A Jatt clan with a similar name - Asii/Asiagh

            Vayu Purana (47, 44)-
            "The Oxus river goes to the sea after irrigating the lands of the Sandhrans, Tukharas, Lampakas, Pahlavas, Daradas and Chhakans."

            Jatt clans Sandhran; Darada; Paroda respectively again are very similar.

            It looks as if many of the mlecchas of the classical period have been absorbed into the greater Jatt identity and have survived into modern times.

      • Adi Shankara was born in Kerala and traveled all the way to Kashmir as well as all over India. Of course Adi Shankara was a monk and celibate.

        The temple priest of the Shankaracharya temple in Srinagar even today is from Kerala.

        Brahmins from U.P. seeking employment witn a royal or wealthy business patron could have migrated to Punjab in significant numbers and if they became successful, they would have become integrated into the Punjabi brahmin community. The population of U.P. is much larger than that of Punjab. And Malthus teaches us that a surplus population is quickly generated!

    • How do you calculate ANI and ASI?

      • The terms ANI and ASI were created by Reich et al.

        They calculated ANI values for various Indian and Pakistani populations using statistical methods that they invented and described in their paper.

        Zack has obtained the genome data for the populations that Reich et al. used. He has published the admixture analysis for these on the HRP website.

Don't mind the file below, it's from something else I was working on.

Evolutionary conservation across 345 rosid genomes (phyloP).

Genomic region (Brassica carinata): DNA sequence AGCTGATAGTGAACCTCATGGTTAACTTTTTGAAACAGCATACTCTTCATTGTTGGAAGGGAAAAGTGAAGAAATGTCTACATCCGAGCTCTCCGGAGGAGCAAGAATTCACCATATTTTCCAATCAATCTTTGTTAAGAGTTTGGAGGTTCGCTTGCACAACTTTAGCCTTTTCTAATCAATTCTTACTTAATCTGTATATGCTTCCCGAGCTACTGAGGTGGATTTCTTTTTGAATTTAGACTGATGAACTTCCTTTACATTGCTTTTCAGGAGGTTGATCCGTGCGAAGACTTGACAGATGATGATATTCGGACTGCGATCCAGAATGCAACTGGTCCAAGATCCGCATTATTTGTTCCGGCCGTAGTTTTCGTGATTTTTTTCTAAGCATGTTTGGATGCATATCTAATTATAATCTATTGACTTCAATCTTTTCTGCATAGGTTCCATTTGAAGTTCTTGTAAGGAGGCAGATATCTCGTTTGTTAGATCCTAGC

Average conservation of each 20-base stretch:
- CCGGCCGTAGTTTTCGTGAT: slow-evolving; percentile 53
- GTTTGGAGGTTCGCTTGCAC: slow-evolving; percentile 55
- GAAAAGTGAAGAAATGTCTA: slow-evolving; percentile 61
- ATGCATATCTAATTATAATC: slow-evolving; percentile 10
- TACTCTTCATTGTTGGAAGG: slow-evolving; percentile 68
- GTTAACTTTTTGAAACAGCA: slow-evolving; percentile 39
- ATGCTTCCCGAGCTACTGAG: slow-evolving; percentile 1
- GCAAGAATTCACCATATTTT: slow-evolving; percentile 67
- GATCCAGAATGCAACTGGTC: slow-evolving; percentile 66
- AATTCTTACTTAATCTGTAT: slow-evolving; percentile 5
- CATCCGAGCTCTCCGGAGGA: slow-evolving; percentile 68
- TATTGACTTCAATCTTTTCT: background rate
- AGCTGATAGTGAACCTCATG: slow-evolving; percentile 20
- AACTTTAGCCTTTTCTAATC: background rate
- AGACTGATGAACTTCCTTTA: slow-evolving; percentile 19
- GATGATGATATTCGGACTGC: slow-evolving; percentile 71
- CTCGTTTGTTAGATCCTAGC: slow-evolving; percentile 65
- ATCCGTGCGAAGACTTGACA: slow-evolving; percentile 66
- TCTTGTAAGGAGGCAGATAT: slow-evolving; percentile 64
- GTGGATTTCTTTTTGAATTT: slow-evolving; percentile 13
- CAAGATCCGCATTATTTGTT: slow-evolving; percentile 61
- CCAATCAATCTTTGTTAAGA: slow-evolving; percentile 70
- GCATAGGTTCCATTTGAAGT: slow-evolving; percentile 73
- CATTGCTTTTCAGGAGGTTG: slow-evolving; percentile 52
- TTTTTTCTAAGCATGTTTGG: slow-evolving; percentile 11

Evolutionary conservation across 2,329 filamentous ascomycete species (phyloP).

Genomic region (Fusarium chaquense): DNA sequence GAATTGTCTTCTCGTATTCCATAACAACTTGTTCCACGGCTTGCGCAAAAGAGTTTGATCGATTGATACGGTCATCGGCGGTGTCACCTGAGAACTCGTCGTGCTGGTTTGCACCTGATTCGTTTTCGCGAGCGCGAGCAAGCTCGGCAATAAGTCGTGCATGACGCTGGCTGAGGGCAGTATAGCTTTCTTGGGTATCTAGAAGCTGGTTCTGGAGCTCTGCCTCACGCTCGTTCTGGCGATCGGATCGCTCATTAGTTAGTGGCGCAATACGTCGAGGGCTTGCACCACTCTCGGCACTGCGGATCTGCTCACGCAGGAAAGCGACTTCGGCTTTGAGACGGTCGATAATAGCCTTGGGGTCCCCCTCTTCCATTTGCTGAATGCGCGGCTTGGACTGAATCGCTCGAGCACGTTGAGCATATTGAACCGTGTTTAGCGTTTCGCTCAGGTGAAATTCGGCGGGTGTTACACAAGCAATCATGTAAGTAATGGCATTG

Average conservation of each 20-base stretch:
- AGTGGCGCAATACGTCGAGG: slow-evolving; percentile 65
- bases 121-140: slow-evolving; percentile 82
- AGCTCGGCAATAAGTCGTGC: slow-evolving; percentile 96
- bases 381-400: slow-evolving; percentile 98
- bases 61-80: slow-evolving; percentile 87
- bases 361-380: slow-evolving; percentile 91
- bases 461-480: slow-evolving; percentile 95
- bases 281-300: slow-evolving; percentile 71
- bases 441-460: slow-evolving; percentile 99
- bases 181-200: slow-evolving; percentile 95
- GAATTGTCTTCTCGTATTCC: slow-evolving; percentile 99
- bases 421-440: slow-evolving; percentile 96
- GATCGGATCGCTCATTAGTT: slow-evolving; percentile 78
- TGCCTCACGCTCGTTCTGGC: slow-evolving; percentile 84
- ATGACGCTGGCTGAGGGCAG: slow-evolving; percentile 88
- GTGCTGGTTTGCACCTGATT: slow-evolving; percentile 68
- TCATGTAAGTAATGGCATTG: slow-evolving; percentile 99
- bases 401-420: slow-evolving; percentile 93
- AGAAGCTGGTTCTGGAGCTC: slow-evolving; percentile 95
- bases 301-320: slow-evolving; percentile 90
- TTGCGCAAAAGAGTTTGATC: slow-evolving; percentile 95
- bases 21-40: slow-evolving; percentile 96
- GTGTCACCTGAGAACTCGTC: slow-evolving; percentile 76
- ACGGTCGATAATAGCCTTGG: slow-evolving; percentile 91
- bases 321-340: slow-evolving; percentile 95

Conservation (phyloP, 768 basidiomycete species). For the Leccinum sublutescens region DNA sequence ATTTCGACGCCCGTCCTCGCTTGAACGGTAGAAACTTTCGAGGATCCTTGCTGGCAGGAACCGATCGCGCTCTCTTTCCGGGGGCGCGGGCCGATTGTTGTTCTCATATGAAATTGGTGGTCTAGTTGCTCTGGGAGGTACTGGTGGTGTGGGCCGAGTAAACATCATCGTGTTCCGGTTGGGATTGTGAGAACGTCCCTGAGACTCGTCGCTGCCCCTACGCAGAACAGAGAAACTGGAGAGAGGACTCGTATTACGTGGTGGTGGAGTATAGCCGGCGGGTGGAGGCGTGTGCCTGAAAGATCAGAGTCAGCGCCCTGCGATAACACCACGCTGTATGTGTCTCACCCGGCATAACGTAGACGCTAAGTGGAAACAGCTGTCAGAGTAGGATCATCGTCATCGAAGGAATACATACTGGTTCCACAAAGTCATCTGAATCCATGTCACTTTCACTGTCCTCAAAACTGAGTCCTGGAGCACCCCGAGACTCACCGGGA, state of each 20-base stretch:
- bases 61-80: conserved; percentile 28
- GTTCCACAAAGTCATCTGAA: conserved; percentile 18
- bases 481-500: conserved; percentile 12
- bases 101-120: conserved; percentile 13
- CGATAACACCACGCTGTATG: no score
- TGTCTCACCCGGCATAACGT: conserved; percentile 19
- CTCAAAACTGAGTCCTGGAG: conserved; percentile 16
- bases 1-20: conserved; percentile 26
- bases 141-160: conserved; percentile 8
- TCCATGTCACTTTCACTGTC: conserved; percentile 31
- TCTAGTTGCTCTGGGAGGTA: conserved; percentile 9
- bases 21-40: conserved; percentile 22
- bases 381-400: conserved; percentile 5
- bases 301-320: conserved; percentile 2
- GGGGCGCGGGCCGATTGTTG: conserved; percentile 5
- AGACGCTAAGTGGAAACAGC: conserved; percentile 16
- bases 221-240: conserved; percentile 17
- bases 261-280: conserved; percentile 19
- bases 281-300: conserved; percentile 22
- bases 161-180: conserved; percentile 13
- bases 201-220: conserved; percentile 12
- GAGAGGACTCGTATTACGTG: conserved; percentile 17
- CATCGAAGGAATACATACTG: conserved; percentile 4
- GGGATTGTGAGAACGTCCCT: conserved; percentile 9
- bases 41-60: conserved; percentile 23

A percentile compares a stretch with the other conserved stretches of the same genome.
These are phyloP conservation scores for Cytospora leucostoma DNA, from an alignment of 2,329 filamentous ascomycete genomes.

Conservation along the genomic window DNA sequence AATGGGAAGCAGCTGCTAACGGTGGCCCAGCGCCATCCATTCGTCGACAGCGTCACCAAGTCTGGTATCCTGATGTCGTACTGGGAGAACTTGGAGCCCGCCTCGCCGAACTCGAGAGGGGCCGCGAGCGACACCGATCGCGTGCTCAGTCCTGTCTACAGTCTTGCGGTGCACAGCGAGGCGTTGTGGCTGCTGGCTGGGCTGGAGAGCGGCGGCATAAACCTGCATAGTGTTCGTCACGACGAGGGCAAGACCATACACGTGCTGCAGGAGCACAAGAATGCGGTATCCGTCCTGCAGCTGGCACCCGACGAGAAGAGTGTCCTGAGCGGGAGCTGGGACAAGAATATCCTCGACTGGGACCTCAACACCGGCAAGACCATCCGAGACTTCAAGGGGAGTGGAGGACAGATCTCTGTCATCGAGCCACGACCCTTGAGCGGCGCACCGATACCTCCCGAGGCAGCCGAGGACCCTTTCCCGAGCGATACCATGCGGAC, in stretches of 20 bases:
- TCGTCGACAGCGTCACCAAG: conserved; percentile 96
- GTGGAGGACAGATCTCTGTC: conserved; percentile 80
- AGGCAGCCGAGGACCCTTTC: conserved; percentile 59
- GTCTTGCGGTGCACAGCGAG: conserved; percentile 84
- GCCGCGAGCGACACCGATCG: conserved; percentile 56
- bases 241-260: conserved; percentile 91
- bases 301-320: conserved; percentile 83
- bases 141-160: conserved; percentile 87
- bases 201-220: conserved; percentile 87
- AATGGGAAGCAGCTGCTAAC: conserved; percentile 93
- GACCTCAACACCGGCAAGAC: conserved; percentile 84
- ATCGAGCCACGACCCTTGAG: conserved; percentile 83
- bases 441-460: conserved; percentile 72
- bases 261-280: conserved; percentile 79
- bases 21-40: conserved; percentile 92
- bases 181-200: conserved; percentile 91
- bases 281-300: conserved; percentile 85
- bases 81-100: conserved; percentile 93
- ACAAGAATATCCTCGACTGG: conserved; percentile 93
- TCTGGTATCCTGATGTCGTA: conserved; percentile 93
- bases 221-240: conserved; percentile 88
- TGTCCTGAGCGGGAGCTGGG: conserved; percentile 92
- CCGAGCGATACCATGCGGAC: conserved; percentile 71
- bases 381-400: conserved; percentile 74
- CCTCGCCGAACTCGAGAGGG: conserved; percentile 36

We can get a good estimate for ANI using ANI = 32% + SW Asian + European + 0.18 * S Asian.

        ASI + E Asian + African = 100% - ANI

        African is negligible except for a few individuals. I believe E Asian is small but significant but it is hard with these data to estimate.

  4. Hi Zack. My comment, for whatsoever reason, is awaiting moderation (never seen this before). Kindly accept :).

  5. @ RGM Using your hypothesis, you would see a similar elevated genetic component of 'intrusive' in other non brahmins besides the jatts and one khatri. Rest of punjabi non-jatt/khatri are pretty much in line with punjabi brahmins. You do not see that. My hypothesis is that there was a minor geographic shift in hindu population due to Islamic onslaught. Prior to partition it was pretty common for people from Peshawar and Kabul to move around in current India. People shifted and caste system kept their original genetic imprint in place.

    • Vivek, You make an interesting point: perhaps there exists a west-to-east genetic gradient even within the erstwhile undivided Panjab and the Panjabi brahmins, Ramgarhias, etc. sampled on this site represent an eastern Panjabi sub-population while the Jatts and the Khatri represent a western Panjabi sub-population. FYI, HRP0178 (Panjabi Khatri) happens to be my wife and her family fled to Indian Panjab from the western portion during Partition. To test your hypothesis, we would require a more granular specification of geographic origins.